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Citizen Feedback Outlines Focus for Future of Reno


Click to enlarge: sample statistics from ReImagine Reno.

The City of Reno’s Reimagine Reno survey and focus group results are in, and citizens who participated by and large want to see Reno continue evolving as an arts, culture and outdoor destination.

“I am excited to see the community input results, as is the rest of the City Council,” said Mayor Hillary Schieve says. “The city’s initial goal was to reach 4,000 people, and we ended up receiving input from nearly 6,000. That says to me that our residents believe in the future of Reno.”

Gaming, however, appears to have been ranked low. While arts, culture and “a place rich in history” scored positively, from .5 to more than 3.5 on a 5-point (-1 to 4) scale, “a gaming destination” scored at nearly -1.

On a scale from 1 to five, here are “phrases that could describe Reno in the next 20 years”:
  1. A base for outdoor activities (3.6 average)
  2. An arts and culture center (2.9 average)
  3. A university town and a technology center (both 2.7 average)

Negatives included downtown, blight, homelessness and safety, primarily in downtown. Respondents would like to see more of an emphasis on sustainability and the environment, connectivity with the university, education and public transportation.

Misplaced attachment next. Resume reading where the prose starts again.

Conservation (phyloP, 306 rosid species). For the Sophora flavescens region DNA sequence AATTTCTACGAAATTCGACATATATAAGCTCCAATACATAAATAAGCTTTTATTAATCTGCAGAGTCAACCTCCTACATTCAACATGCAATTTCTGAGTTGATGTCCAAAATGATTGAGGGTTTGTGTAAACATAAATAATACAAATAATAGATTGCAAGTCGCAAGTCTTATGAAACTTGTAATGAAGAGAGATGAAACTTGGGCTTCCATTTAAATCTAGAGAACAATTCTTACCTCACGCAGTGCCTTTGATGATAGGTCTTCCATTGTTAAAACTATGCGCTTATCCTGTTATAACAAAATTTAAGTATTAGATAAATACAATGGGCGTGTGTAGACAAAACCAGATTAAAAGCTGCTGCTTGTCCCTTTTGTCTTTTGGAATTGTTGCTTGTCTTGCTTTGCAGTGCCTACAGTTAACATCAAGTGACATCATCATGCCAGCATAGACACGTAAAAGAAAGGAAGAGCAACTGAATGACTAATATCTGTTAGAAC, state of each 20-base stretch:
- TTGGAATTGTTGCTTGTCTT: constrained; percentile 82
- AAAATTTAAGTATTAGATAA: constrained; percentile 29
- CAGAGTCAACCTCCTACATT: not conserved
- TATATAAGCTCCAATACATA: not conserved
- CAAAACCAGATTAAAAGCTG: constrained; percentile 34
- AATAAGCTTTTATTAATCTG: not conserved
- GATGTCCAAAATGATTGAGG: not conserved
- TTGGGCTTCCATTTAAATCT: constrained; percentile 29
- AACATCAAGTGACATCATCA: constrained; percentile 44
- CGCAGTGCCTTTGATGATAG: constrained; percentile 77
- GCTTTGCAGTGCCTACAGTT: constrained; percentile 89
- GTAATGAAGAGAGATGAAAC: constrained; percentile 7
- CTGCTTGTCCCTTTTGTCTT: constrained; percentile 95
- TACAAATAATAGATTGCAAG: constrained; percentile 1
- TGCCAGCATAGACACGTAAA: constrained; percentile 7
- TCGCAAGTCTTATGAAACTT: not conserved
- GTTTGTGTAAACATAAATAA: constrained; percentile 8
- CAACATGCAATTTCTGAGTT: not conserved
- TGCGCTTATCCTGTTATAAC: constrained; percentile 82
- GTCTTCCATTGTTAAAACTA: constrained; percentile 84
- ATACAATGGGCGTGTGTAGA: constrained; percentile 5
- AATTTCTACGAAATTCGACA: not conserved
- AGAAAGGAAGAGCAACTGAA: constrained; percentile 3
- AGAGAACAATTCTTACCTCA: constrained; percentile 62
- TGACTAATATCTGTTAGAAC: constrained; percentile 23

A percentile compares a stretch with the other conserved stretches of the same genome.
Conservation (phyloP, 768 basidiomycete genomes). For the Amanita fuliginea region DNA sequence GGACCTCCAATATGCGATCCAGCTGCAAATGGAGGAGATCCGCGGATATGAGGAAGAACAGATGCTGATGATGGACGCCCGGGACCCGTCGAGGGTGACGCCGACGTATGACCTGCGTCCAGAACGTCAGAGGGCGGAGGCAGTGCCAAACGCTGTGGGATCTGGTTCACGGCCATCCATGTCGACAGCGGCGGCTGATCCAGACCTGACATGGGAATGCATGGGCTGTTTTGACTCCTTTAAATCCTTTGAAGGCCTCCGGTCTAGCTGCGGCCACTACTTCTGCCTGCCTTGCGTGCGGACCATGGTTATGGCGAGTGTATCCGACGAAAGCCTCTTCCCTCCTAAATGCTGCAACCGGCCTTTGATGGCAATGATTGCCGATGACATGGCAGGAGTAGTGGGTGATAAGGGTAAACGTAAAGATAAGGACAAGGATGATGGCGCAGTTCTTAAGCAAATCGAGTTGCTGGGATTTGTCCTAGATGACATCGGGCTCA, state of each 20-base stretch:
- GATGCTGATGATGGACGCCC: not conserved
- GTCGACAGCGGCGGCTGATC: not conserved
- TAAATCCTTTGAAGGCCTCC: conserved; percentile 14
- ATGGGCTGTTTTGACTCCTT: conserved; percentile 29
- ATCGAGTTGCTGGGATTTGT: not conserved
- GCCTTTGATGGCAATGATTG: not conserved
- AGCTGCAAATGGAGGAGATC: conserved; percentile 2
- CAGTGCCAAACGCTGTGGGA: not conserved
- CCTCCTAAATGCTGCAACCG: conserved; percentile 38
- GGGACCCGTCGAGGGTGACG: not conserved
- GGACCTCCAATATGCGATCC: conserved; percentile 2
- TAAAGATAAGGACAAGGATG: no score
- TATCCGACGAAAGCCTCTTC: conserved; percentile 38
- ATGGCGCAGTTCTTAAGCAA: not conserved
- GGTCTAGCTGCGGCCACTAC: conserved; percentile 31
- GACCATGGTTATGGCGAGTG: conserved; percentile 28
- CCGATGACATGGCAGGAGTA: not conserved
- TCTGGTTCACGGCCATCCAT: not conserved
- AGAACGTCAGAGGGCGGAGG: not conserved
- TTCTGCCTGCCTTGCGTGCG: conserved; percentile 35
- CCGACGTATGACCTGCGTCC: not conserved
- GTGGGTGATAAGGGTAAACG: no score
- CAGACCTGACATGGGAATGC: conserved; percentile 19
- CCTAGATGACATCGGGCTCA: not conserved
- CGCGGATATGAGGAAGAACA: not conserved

Dr. Alicia Barber

Reno historian, Dr. Alicia Barber, said that the community’s feedback reflects the changes in Reno.

“I think this growing interest in Reno’s history and in preserving its historic buildings is related to a growing sense of pride in this community as our home, with a heritage that belongs to us, and not just as a tourist destination catering to outsiders,” said said. “We’re seeing more and more adaptive reuse of historic buildings, from the breweries on East 4th Street to the little shops of Midtown and the historic downtown post office.

“It’s about identity and character and restoring that walkable environment of the past. It’s an exciting time for Reno’s history.”

ReImagine Reno is part of a two-year effort toward a new master plan for the next 20 years. It began in April and included the survey plus 60 focus group sessions.

Nearly 6,000 citizens were engaged in the process, according to the city:

  • 4,025 took the online survey
  • 766 attended a focus group
  • 1,033 attended a “road show” presentation

The majority of respondents were 25 to 34, were homeowners and registered voters and represented all zip codes. The city said that the survey results are “statistically representative of the whole population.”

A preliminary report will be posted at Reno.gov/ReImagineReno, and the raw data will be made available on Open Reno on Wednesday.

View a PowerPoint of the results here: http://www.reno.gov/home/showdocument?id=55280

Bob Conrad
Bob Conradhttp://thisisreno.com
Bob Conrad is publisher, editor and co-founder of This Is Reno. He has served in communications positions for various state agencies and earned a doctorate in educational leadership from the University of Nevada, Reno in 2011. He is also a part time instructor at UNR.